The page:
Autodesk’s neutral file of choice is its own open DWF format. DWF lets users who might not have an MCAD program get at all the data contained in an MCAD file, even when large assemblies are involved.

A whole cloud of relevant documents and data can follow the part around, and your interlocutors can add to it as it goes.

In fact, says Autodesk’s Jonathan Knowles, "Today the model is actually a database, which can be repurposed for a variety of things. People expect to be able to reuse data throughout the life of the product, and on other products down the line."

Many people along the supply chain who need access to the information and knowledge contained within the MCAD data don’t always have the MCAD program it was created in. What they generally do have is Microsoft Office, and a consequent desire to use MCAD data in their Word, Excel, and PowerPoint documents. The level of integration provided by different vendors ranges from simply reading XML data from within the neutral file to embedding thousand-part assemblies complete with interactive cutting planes and 3D animations inside a single PowerPoint slide.


Images courtesy of Autodesk.  
 

 

Big Files and Plenty of Them

If you put all that data into a neutral file, you’d better be able to find it again. Navigating a huge drawing or assembly is considerably harder than finding your way around your typical Office document.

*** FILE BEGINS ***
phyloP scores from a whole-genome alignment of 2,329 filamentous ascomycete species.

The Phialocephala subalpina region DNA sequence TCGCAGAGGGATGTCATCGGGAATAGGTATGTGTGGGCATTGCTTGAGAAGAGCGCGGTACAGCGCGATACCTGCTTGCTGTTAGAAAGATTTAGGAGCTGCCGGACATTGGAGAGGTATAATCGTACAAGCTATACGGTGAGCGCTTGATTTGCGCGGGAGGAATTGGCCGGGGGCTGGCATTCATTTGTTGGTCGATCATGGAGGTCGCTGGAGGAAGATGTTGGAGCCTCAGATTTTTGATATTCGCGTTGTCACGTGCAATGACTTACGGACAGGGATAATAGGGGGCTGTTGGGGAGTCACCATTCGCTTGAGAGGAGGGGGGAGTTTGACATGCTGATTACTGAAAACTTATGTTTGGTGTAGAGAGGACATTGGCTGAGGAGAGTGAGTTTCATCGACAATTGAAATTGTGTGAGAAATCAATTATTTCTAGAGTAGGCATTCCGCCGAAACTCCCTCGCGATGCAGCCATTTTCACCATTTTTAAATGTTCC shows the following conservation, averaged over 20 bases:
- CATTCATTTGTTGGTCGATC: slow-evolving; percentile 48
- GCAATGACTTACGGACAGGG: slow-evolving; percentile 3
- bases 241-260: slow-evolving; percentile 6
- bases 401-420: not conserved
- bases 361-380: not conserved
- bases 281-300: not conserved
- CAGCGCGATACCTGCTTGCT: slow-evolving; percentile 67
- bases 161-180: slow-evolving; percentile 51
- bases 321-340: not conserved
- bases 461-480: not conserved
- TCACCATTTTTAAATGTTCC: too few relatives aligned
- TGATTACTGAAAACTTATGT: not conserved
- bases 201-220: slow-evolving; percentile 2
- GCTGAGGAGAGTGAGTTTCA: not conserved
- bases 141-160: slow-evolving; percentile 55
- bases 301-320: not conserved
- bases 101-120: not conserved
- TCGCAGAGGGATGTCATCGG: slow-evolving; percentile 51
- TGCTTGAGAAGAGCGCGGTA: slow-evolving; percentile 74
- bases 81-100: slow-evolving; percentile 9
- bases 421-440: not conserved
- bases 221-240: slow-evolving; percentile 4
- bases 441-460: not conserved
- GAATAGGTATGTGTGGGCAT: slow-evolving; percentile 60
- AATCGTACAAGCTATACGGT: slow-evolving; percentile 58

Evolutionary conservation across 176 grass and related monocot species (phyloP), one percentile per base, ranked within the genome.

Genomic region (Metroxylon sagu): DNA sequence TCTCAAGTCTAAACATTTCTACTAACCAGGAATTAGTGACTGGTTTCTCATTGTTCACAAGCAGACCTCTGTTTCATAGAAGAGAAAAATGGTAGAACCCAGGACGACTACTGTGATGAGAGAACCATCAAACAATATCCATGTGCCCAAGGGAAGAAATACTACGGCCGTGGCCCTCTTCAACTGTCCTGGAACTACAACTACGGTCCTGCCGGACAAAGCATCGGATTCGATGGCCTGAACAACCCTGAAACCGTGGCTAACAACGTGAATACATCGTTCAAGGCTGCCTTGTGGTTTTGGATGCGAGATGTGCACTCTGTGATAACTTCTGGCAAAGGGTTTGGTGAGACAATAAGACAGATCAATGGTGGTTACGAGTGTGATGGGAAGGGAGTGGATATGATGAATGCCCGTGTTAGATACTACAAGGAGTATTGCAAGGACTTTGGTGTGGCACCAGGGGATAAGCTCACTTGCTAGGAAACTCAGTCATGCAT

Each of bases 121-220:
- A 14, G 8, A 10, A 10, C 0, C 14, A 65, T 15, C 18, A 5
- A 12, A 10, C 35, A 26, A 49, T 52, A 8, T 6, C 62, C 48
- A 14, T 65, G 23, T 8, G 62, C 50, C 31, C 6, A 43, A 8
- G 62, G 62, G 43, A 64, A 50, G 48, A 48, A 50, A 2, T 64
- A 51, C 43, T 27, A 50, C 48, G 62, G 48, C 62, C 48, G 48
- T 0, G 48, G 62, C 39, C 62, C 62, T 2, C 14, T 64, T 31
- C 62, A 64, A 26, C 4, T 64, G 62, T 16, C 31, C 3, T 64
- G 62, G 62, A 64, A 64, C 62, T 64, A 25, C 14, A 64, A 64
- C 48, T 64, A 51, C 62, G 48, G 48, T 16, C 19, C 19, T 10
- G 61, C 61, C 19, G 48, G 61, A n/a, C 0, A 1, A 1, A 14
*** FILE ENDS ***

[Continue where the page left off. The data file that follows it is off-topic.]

"How," Stephanie Hanes of Bluebeam wonders, "do you make it easy to scroll through hundreds of drawings, so that you are viewing only the drawing you want at any given time, but can toggle easily between related drawings? How do you easily navigate large drawings, 100 inches wide? Our customers tell us these issues make it difficult for them to switch to the digital workflow," she says. "It can be so frustrating that people would rather spend the money to print it out. We want to get engineers off of paper, in a way that actually saves them time."

Bluebeam’s focus is on easily navigating large-format MCAD drawings on the computer, but the same issues are present in, say, large 3D assemblies. "The user needs to be able to visualize and manipulate big assemblies in a very intuitive way," says Eric Piccuezzu, CEO and founder of Seemage. Performance is also key to ease of use. "The program must work well," says Piccuezzu, "not only on a model with 100 parts, but on a model with 10,000 parts. That is very important. It lets people make decisions in the full context."